Articles | Volume 8, issue 11
Research article
19 Nov 2015
Research article |  | 19 Nov 2015

OMI total column ozone: extending the long-term data record

R. D. McPeters, S. Frith, and G. J. Labow

Abstract. The ozone data record from the Ozone Monitoring Instrument (OMI) onboard the NASA Earth Observing System (EOS) Aura satellite has proven to be very stable over the 10-plus years of operation. The OMI total column ozone processed through the Total Ozone Mapping Spectrometer (TOMS) ozone retrieval algorithm (version 8.5) has been compared with ground-based measurements and with ozone from a series of SBUV/2 (Solar Backscatter Ultraviolet) instruments. Comparison with an ensemble of Brewer–Dobson sites shows an absolute offset of about 1.5 % and almost no relative trend. Comparison with a merged ozone data set (MOD) created by combining data from a series of SBUV/2 instruments again shows an offset, of about 1 %, and a relative trend of less than 0.5 % over 10 years. The offset is mostly due to the use of the old Bass–Paur ozone cross sections in the OMI retrievals rather than the Brion–Daumont–Malicet cross sections that are now recommended. The bias in the Southern Hemisphere is smaller than that in the Northern Hemisphere, 0.9 % vs. 1.5 %, for reasons that are not completely understood. When OMI was compared with the European realization of a multi-instrument ozone time series, the GTO (GOME type Total Ozone) data set, there was a small trend of about −0.85 % decade−1. Since all the comparisons of OMI relative to other ozone measuring systems show relative trends that are less than 1 % decade−1, we conclude that the OMI total column ozone data are sufficiently stable that they can be used in studies of ozone trends.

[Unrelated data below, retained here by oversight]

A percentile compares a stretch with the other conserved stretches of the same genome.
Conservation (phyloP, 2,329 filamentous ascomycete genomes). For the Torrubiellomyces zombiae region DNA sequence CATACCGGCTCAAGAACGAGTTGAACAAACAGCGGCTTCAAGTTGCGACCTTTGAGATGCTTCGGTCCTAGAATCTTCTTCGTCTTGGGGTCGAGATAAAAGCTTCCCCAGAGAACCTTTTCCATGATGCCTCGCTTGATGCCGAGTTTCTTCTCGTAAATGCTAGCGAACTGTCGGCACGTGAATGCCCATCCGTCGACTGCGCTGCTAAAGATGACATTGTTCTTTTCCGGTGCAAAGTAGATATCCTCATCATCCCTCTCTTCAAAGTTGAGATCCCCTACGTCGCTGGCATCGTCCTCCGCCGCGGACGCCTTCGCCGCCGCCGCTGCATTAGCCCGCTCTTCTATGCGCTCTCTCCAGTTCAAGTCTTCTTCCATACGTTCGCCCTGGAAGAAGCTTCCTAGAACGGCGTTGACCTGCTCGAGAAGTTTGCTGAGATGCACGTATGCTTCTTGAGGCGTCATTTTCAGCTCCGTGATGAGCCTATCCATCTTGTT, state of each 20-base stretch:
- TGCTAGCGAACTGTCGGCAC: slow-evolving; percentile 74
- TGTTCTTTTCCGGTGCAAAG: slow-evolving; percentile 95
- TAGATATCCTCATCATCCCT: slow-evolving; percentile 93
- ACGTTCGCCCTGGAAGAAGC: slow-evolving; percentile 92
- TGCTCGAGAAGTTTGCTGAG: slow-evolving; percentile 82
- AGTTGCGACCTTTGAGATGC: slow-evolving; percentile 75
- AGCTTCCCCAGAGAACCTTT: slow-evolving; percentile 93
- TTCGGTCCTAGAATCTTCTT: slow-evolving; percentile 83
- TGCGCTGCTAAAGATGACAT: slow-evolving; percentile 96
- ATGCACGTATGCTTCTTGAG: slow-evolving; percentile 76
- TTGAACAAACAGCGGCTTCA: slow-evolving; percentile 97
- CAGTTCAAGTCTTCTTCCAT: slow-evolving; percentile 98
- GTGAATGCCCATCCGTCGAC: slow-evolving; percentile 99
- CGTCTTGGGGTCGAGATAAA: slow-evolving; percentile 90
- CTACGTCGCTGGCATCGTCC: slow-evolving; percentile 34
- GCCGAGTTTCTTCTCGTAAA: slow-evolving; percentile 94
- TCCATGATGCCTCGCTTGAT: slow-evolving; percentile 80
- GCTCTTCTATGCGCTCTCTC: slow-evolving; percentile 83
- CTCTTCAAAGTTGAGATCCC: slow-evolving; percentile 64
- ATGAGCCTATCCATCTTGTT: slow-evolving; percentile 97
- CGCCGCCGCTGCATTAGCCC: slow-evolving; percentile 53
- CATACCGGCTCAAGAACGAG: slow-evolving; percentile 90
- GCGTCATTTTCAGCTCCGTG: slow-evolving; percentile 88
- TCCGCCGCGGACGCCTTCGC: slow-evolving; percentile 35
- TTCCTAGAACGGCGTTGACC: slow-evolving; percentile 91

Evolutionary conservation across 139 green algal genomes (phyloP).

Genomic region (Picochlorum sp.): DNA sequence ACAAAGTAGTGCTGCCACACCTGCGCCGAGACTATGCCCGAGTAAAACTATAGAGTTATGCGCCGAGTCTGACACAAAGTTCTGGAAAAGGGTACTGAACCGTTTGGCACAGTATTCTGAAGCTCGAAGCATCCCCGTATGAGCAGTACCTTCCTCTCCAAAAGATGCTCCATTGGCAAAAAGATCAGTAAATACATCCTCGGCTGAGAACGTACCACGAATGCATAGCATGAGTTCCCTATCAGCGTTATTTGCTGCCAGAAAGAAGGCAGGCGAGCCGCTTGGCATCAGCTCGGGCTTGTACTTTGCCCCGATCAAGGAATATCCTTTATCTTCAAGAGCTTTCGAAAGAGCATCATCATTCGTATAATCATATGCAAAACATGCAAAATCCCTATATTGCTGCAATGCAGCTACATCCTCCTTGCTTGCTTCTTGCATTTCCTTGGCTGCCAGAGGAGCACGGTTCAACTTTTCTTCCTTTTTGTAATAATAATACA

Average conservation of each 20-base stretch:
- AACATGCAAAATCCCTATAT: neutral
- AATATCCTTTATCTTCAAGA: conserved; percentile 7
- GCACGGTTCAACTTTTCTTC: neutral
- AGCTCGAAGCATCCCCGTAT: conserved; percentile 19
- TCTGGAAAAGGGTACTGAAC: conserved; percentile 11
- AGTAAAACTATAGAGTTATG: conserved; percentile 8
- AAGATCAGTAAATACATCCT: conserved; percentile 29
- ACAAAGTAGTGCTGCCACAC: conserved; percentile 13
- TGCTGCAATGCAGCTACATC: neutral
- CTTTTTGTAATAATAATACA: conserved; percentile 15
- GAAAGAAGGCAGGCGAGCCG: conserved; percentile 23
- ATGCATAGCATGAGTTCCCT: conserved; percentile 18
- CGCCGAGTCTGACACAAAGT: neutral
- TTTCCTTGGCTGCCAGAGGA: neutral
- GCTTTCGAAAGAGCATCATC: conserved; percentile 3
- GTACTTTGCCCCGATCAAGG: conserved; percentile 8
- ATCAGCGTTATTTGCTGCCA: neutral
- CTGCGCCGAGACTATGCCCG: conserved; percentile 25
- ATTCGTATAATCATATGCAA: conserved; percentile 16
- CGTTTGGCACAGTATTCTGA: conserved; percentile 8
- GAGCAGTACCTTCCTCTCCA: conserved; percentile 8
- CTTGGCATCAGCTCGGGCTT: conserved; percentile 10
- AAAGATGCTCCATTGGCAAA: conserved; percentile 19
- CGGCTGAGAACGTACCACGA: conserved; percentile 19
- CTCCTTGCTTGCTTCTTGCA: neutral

Short summary
Comparisons show that ozone measured by OMI varied less than 1% relative to other NASA and European satellite instruments or relative to ground-based instruments. This means that OMI data can be used to reliably track global changes in ozone during the expected ozone recovery period and can be used to look for ozone signatures related to climate change.